Back in August, Planning Committee voted to delete sidewalks from a number of streets in Mattamy's Half Moon Bay development south of the Jock River.
3. COMMUNITY SIDEWALKS - MATTAMY SUBDIVISION, HALF MOON BAY
TROTTOIRS COMMUNAUTAIRES - LOTISSEMENT HALF MOON BAY DE MATTAMY
(Deferred at the the Planning and Environment Committee meeting of 8 December 2009 / Reporté de la réunion du Comité de l’urbanisme et de l’environnement du 8 décembre 2009)
ACS2010-CCS-PEC-0035 BARRHAVEN (3)
That the Planning and Environment Committee recommend Council approve the deletion of the requirement to construct the following sections of sidewalk in Mattamy’s Half Moon Bay Subdivision:
- All of Foxhound Way west of Freshwater Way
- All of Sunset Cove Circle
- All of Watermusic Bay and River Rock Avenue
- All of Baynes Sound Way and Blue Aster Street
- Nutgrove Avenue north of Blue Aster Street
This was based on the following Planning report and earlier efforts by Councillor Harder at Mattamy's behest:
- ACS2010-CCS-PEC-0035 - Harder - Sidewalks in Half Moon Bay Final.htm
For reference, this is Mattamy's map of the development:
All the streets but Freshwater Way are named on the map, and that street is fairly easy to figure out which it is.
The interesting thing is that the streets in question run the gamut from those containing detached houses on 50' lots to those which are entirely townhouses. This basically sets a precedent for the future for all future developments where streets are comparable to these. That wouldn't be the end of the world if we started designing (or rather insisting that developers design) our residential streets differently, for example as woonerfs
as in the Netherlands, but I don't imagine this is going to happen any time soon.
Now look at the rationale:
The proposed sidewalk deletions as contained in the recommendation affects only those lands located in Mattamy’s Half Moon Bay Subdivision Phases 1 and 2. This is an area where the majority of the homes have been completed and occupied for a period of almost two years. Staff is prepared to support the proposed sidewalk deletions in light of driveway paving and front yard landscaping having been completed for the majority of the homes. If the developer were to return at this time to install sidewalks as previously approved, it would cause too much disruption to the homeowners. As well, the streets affected by the proposed sidewalk deletions will have low traffic volumes due to them providing local access only, they do not provide an important link between homes and a particular destination such as a school, and there are no OC transit stops.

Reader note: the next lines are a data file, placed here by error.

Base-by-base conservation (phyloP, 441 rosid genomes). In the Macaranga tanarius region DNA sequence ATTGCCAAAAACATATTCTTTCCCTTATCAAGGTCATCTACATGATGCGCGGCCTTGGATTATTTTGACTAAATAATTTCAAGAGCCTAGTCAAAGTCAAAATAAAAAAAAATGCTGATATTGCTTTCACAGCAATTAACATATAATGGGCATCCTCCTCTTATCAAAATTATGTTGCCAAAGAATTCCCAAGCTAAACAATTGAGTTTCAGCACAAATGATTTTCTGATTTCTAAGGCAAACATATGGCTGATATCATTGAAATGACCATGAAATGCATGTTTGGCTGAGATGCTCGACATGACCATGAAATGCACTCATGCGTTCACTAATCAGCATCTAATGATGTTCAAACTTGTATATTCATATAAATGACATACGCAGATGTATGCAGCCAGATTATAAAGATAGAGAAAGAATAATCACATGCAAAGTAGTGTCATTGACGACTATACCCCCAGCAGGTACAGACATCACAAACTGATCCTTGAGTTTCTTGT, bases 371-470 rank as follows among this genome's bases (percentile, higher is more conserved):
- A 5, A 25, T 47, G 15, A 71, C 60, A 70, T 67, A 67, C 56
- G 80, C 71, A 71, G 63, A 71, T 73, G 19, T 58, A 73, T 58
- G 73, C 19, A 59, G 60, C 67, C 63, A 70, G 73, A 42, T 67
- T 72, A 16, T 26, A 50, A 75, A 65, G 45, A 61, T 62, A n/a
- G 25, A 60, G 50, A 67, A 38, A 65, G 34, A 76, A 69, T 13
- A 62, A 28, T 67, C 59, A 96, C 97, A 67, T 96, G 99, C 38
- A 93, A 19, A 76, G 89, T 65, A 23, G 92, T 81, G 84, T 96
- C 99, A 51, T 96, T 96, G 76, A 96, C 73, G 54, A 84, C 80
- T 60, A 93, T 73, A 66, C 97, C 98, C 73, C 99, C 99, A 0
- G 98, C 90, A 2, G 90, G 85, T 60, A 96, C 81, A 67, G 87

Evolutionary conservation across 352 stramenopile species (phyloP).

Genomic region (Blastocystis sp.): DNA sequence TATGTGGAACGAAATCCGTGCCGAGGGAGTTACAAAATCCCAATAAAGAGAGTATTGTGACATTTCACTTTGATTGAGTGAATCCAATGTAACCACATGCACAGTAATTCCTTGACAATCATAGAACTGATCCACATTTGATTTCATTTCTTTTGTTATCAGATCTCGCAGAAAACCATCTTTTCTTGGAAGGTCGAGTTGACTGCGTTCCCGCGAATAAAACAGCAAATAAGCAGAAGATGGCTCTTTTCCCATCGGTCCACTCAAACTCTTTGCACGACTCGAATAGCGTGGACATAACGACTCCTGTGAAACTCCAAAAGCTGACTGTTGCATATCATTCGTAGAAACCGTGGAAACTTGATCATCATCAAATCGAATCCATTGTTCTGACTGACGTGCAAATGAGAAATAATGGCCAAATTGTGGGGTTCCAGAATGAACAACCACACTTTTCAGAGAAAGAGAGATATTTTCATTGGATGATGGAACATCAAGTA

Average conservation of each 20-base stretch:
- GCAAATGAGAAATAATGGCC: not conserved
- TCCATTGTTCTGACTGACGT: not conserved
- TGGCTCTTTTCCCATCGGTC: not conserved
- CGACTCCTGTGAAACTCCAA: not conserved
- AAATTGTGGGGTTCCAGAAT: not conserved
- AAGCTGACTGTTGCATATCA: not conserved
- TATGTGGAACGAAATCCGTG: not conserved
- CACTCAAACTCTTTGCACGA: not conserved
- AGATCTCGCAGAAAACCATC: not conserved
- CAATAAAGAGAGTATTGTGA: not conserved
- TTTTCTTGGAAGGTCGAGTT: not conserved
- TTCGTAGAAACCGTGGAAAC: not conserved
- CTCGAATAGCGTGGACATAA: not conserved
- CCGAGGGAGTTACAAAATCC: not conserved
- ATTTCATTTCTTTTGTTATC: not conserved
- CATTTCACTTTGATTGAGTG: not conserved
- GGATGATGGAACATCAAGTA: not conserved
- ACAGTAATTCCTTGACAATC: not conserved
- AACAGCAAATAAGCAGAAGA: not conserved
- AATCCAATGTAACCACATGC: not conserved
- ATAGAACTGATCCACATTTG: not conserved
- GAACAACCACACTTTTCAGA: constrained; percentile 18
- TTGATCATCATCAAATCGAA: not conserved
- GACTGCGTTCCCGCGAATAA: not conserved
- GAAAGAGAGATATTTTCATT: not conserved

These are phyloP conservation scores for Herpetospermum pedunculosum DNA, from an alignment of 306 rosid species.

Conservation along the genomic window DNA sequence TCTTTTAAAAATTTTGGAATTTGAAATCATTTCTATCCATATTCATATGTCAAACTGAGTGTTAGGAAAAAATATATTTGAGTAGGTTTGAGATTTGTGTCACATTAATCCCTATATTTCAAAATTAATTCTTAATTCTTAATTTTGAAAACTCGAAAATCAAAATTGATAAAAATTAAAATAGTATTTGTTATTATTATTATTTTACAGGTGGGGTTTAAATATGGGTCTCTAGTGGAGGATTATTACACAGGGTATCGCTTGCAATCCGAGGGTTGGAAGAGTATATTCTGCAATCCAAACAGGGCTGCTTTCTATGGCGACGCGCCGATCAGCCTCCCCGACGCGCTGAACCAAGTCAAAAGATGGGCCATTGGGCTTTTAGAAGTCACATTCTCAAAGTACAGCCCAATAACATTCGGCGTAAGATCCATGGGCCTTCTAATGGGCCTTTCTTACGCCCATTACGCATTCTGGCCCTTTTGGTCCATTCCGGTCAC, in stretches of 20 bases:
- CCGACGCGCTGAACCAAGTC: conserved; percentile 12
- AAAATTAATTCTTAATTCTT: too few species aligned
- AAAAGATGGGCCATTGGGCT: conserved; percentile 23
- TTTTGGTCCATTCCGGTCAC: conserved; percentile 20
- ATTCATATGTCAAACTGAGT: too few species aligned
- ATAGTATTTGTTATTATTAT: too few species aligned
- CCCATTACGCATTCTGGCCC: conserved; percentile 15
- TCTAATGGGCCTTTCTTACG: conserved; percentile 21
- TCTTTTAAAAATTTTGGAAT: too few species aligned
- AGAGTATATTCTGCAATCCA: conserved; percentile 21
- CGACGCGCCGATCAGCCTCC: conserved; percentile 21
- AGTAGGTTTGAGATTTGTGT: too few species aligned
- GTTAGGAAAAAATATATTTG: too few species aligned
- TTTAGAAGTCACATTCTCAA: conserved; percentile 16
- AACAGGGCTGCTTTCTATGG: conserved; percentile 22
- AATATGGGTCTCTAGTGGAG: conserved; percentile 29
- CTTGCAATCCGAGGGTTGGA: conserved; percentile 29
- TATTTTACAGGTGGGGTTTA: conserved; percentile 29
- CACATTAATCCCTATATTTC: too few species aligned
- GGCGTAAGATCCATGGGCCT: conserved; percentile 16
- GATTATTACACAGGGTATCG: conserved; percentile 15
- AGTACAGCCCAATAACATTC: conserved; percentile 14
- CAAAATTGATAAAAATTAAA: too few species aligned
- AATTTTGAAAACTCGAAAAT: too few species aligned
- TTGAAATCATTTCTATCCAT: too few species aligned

In other words, they landscaped the place where the sidewalks were supposed to go, then pleaded to be allowed to not build the sidewalks, and essentially got away with it (barring denial by the full City Council). And of course we can't disrupt the residents of a new development, either. No way. Residents of existing neighbourhoods can endure the hammering of infill development and tear-down replacement all summer long, but residents in new suburbs can't be expected to endure the construction of a sidewalk.
This item follows on from one in December 2009 that deferred it until a policy discussion on suburban sidewalk standards was presented to Committee, which was expected at the time in April 2010. According to the recent report, this policy discussion now isn't expected until "early 2011" and the sidewalk issue in question was brought back due to the construction season coming to a close.
It gets even more interesting when one reads the minutes from the original meeting in December (I suspect the minutes of the recent meeting will be as interesting once they become available):
Mike Wildman, Manager Developmental Review, Suburban Services, provided the following background information, and staff’s feedback on the proposed recommendations:
- The newer high-density neighbourhoods have very short setbacks from the front of a home to the edge of the right-of-way followed by a sidewalk. The concern from residents is that the setback from a vehicle parked in the driveway to the sidewalk is too short to provide adequate sight lines.
- This issue originated from an incident where a cargo van was pulling out from a driveway and the driver was unable to see a child on a tricycle that was travelling on the sidewalk. Following this incident, the ward Councillor, Councillor Harder contacted staff requesting an examination of how the sidewalk standards are being applied on tighter, high-density local streets.
So the solution to a driver not thoroughly checking before reversing out of a driveway
is to remove the sidewalks. There's a reason drivers are supposed to reverse into
spaces. Car drivers can get away with it since visibility is good enough in most cases, but drivers of larger vehicles can't.
It will be interesting to see what comes of this sidewalk policy discussion. If it results in an emphasis on share space and woonerfs for certain residential streets, it might be an improvement to suburban design, but, as always, I have my doubts.